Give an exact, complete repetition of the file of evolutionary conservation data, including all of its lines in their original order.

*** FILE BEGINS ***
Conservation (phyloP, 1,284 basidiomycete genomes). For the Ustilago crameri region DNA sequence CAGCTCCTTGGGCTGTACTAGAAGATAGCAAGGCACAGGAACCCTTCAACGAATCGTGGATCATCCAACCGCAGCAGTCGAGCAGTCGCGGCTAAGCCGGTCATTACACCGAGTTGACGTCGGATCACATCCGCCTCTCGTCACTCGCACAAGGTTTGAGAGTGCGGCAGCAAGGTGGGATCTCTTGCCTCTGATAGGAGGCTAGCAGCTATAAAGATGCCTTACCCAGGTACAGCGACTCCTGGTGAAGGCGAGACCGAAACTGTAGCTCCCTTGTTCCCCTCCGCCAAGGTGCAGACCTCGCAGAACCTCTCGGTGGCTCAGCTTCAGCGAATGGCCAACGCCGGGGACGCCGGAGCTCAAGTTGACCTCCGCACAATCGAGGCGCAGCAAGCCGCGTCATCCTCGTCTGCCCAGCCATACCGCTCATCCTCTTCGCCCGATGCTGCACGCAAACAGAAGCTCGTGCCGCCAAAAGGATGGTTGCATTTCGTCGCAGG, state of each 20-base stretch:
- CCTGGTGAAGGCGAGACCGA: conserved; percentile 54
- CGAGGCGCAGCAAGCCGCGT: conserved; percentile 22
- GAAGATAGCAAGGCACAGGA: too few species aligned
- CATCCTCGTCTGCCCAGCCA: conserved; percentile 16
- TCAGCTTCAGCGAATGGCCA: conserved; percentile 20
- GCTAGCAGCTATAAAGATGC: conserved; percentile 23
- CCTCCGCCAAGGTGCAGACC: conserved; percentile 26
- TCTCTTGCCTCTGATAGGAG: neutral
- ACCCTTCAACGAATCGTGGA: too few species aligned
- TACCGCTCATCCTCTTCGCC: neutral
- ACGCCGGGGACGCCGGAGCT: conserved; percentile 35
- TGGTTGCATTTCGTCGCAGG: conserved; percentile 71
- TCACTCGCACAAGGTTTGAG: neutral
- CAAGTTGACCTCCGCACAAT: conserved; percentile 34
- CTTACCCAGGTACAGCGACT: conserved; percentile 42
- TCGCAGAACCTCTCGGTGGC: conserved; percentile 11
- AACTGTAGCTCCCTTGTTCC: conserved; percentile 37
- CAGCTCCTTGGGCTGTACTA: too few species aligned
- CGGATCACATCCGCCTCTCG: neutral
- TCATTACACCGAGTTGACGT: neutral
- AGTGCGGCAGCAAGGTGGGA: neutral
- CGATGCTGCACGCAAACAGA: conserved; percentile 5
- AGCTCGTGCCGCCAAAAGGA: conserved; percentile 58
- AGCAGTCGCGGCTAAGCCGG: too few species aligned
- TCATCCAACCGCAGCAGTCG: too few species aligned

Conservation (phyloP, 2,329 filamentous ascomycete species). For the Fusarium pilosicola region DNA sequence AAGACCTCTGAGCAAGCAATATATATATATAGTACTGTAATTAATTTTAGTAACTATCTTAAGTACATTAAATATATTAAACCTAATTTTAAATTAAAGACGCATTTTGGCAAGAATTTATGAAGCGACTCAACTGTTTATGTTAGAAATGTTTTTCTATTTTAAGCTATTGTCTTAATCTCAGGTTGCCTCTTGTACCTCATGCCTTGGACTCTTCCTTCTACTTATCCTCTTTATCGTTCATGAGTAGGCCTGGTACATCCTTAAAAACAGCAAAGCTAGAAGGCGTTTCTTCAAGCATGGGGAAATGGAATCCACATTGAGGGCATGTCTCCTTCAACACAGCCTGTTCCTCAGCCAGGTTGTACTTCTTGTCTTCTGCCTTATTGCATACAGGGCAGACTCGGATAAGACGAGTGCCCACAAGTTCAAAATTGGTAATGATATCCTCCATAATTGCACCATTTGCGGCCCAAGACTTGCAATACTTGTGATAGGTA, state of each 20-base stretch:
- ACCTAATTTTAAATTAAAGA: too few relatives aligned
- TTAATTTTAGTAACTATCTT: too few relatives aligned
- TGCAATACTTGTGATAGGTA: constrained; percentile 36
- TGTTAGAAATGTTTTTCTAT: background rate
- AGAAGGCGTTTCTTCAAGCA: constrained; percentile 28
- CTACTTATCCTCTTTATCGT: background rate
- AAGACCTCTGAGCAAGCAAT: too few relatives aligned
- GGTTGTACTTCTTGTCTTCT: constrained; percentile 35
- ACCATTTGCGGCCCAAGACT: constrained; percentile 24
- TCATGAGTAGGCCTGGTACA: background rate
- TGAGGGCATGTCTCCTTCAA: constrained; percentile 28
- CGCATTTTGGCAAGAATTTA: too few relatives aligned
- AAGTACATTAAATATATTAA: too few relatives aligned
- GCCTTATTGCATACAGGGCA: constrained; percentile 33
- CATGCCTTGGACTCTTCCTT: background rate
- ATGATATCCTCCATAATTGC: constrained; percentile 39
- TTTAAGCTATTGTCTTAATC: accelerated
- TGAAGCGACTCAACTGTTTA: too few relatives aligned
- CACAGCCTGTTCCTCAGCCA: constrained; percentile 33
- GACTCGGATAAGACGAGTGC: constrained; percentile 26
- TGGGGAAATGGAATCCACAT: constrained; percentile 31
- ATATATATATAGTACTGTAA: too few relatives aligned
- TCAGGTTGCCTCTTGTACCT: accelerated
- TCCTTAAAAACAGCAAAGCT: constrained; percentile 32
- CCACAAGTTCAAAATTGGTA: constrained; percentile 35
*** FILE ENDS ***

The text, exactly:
Conservation (phyloP, 1,284 basidiomycete genomes). For the Ustilago crameri region DNA sequence CAGCTCCTTGGGCTGTACTAGAAGATAGCAAGGCACAGGAACCCTTCAACGAATCGTGGATCATCCAACCGCAGCAGTCGAGCAGTCGCGGCTAAGCCGGTCATTACACCGAGTTGACGTCGGATCACATCCGCCTCTCGTCACTCGCACAAGGTTTGAGAGTGCGGCAGCAAGGTGGGATCTCTTGCCTCTGATAGGAGGCTAGCAGCTATAAAGATGCCTTACCCAGGTACAGCGACTCCTGGTGAAGGCGAGACCGAAACTGTAGCTCCCTTGTTCCCCTCCGCCAAGGTGCAGACCTCGCAGAACCTCTCGGTGGCTCAGCTTCAGCGAATGGCCAACGCCGGGGACGCCGGAGCTCAAGTTGACCTCCGCACAATCGAGGCGCAGCAAGCCGCGTCATCCTCGTCTGCCCAGCCATACCGCTCATCCTCTTCGCCCGATGCTGCACGCAAACAGAAGCTCGTGCCGCCAAAAGGATGGTTGCATTTCGTCGCAGG, state of each 20-base stretch:
- CCTGGTGAAGGCGAGACCGA: conserved; percentile 54
- CGAGGCGCAGCAAGCCGCGT: conserved; percentile 22
- GAAGATAGCAAGGCACAGGA: too few species aligned
- CATCCTCGTCTGCCCAGCCA: conserved; percentile 16
- TCAGCTTCAGCGAATGGCCA: conserved; percentile 20
- GCTAGCAGCTATAAAGATGC: conserved; percentile 23
- CCTCCGCCAAGGTGCAGACC: conserved; percentile 26
- TCTCTTGCCTCTGATAGGAG: neutral
- ACCCTTCAACGAATCGTGGA: too few species aligned
- TACCGCTCATCCTCTTCGCC: neutral
- ACGCCGGGGACGCCGGAGCT: conserved; percentile 35
- TGGTTGCATTTCGTCGCAGG: conserved; percentile 71
- TCACTCGCACAAGGTTTGAG: neutral
- CAAGTTGACCTCCGCACAAT: conserved; percentile 34
- CTTACCCAGGTACAGCGACT: conserved; percentile 42
- TCGCAGAACCTCTCGGTGGC: conserved; percentile 11
- AACTGTAGCTCCCTTGTTCC: conserved; percentile 37
- CAGCTCCTTGGGCTGTACTA: too few species aligned
- CGGATCACATCCGCCTCTCG: neutral
- TCATTACACCGAGTTGACGT: neutral
- AGTGCGGCAGCAAGGTGGGA: neutral
- CGATGCTGCACGCAAACAGA: conserved; percentile 5
- AGCTCGTGCCGCCAAAAGGA: conserved; percentile 58
- AGCAGTCGCGGCTAAGCCGG: too few species aligned
- TCATCCAACCGCAGCAGTCG: too few species aligned

Conservation (phyloP, 2,329 filamentous ascomycete species). For the Fusarium pilosicola region DNA sequence AAGACCTCTGAGCAAGCAATATATATATATAGTACTGTAATTAATTTTAGTAACTATCTTAAGTACATTAAATATATTAAACCTAATTTTAAATTAAAGACGCATTTTGGCAAGAATTTATGAAGCGACTCAACTGTTTATGTTAGAAATGTTTTTCTATTTTAAGCTATTGTCTTAATCTCAGGTTGCCTCTTGTACCTCATGCCTTGGACTCTTCCTTCTACTTATCCTCTTTATCGTTCATGAGTAGGCCTGGTACATCCTTAAAAACAGCAAAGCTAGAAGGCGTTTCTTCAAGCATGGGGAAATGGAATCCACATTGAGGGCATGTCTCCTTCAACACAGCCTGTTCCTCAGCCAGGTTGTACTTCTTGTCTTCTGCCTTATTGCATACAGGGCAGACTCGGATAAGACGAGTGCCCACAAGTTCAAAATTGGTAATGATATCCTCCATAATTGCACCATTTGCGGCCCAAGACTTGCAATACTTGTGATAGGTA, state of each 20-base stretch:
- ACCTAATTTTAAATTAAAGA: too few relatives aligned
- TTAATTTTAGTAACTATCTT: too few relatives aligned
- TGCAATACTTGTGATAGGTA: constrained; percentile 36
- TGTTAGAAATGTTTTTCTAT: background rate
- AGAAGGCGTTTCTTCAAGCA: constrained; percentile 28
- CTACTTATCCTCTTTATCGT: background rate
- AAGACCTCTGAGCAAGCAAT: too few relatives aligned
- GGTTGTACTTCTTGTCTTCT: constrained; percentile 35
- ACCATTTGCGGCCCAAGACT: constrained; percentile 24
- TCATGAGTAGGCCTGGTACA: background rate
- TGAGGGCATGTCTCCTTCAA: constrained; percentile 28
- CGCATTTTGGCAAGAATTTA: too few relatives aligned
- AAGTACATTAAATATATTAA: too few relatives aligned
- GCCTTATTGCATACAGGGCA: constrained; percentile 33
- CATGCCTTGGACTCTTCCTT: background rate
- ATGATATCCTCCATAATTGC: constrained; percentile 39
- TTTAAGCTATTGTCTTAATC: accelerated
- TGAAGCGACTCAACTGTTTA: too few relatives aligned
- CACAGCCTGTTCCTCAGCCA: constrained; percentile 33
- GACTCGGATAAGACGAGTGC: constrained; percentile 26
- TGGGGAAATGGAATCCACAT: constrained; percentile 31
- ATATATATATAGTACTGTAA: too few relatives aligned
- TCAGGTTGCCTCTTGTACCT: accelerated
- TCCTTAAAAACAGCAAAGCT: constrained; percentile 32
- CCACAAGTTCAAAATTGGTA: constrained; percentile 35